After clawing its way back to life in 1999 and mounting a more traditional Broadway season, Tuacahn found a new lease on life, which everyone believed meant that UTAH! was dead for good. It wasn’t until 2002 that the “It’s cheap!” mantra became a rationale for reviving the thing yet again.
But which UTAH! would be revived?
See, one of the main problems of UTAH! The Musical is that there are things in Utah the State’s history that many would just as soon forget. Polygamy tops that list, yet the practice makes an appearance in all three of the original UTAH!‘s, even getting its own featured song in the 1997 version. The other is the gruesome Mountain Meadows Massacre, arguably the darkest chapter in Latter-day Saint history and one that still haunts many Southern Utah families even to this day. Jacob Hamblin wasn’t present for the massacre, but it was a seminal moment in the lives of the Southern Utah settlers, and it was part of all three original UTAH!s. (Neither polygamy nor the massacre made their way into 1998’s version. In fact, I don’t have any idea what was actually in that version. Maybe some pretty birds.)
So, in considering a revival, all this was taken into account. Tuacahn’s brain trust decided they wanted to go back to the Jacob Hamblin version, which was still the most beloved of any of them. However, this time it needed to be done right – i.e. completely inoffensively. That meant no polygamy. No Mountain Meadows. No Mormons as bad guys. And no Indians as bad guys, either. (It seems there’d been a number of complaints from both Mormons and Indians. Maybe a few from Indian Mormons. I can’t be sure.)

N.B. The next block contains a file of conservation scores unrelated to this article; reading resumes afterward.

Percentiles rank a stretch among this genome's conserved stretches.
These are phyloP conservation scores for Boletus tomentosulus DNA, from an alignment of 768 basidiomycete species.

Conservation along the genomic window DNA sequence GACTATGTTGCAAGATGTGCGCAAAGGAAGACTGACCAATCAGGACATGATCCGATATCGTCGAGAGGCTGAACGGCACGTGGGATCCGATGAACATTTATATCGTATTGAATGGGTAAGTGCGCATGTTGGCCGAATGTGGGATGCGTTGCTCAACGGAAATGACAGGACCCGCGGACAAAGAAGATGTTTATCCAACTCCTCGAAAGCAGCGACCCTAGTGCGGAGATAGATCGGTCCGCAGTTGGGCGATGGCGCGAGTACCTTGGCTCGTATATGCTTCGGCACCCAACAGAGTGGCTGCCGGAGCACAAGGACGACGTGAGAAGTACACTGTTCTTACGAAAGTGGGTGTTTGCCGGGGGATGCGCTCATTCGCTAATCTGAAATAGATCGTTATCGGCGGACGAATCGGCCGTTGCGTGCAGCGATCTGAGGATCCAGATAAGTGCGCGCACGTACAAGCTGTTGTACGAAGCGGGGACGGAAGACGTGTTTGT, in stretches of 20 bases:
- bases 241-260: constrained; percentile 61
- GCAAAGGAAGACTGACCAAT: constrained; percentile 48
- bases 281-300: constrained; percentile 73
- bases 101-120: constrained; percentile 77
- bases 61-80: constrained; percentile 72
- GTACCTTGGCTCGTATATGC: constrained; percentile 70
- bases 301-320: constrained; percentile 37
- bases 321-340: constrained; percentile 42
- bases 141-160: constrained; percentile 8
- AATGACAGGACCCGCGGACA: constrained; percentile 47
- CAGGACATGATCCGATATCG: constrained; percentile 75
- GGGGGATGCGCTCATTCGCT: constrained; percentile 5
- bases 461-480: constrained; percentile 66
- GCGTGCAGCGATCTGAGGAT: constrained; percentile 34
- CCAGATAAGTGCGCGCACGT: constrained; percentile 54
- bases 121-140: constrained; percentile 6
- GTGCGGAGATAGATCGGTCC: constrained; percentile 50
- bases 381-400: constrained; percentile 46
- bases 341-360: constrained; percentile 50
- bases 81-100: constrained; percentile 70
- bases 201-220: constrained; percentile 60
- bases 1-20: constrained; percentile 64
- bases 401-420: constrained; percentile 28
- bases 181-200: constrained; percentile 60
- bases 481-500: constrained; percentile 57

That was the task they gave me when they came and asked me to rewrite the script.
In hindsight, maybe I should have talked them out of it. But the truth is, I wanted to take a shot at this. It was a chance to have something I wrote produced in a professional setting! How could I turn that down? I was leaving Tuacahn at the end of the summer, anyway, so what harm could this do?
I said yes and went to work.
The problem was that I had no story. If nobody’s a bad guy, there’s no conflict. So what do I have these folks do? Should Jacob Hamblin flit off to the North Pole and visit Santa Claus? Maybe there’s an audience out there hungry for Jacob Hamblin Saves Christmas, but I’m not the guy to tell that particular story.
Eventually, after considerable whining on my part, I got a bad guy. He was a Mormon, but a sneaky, duplicitous one who’s booted out at the end – and he wasn’t named after a real person. (This was a problem with other UTAH!‘s, too. Real-life descendants of on-stage villains weren’t pleased with how the musical treated the historical record.) This guy, for reasons of his own, engineers a misunderstanding between the Mormons and the Native Americans, which almost leads to war until Jacob Hamblin the Peacemaker sets things right. Unlike previous UTAH!‘s, it focused on a very narrow time frame, one presumably before Jacob Hamblin took a second wife and before Mormons started killing folks at Mountain Meadows.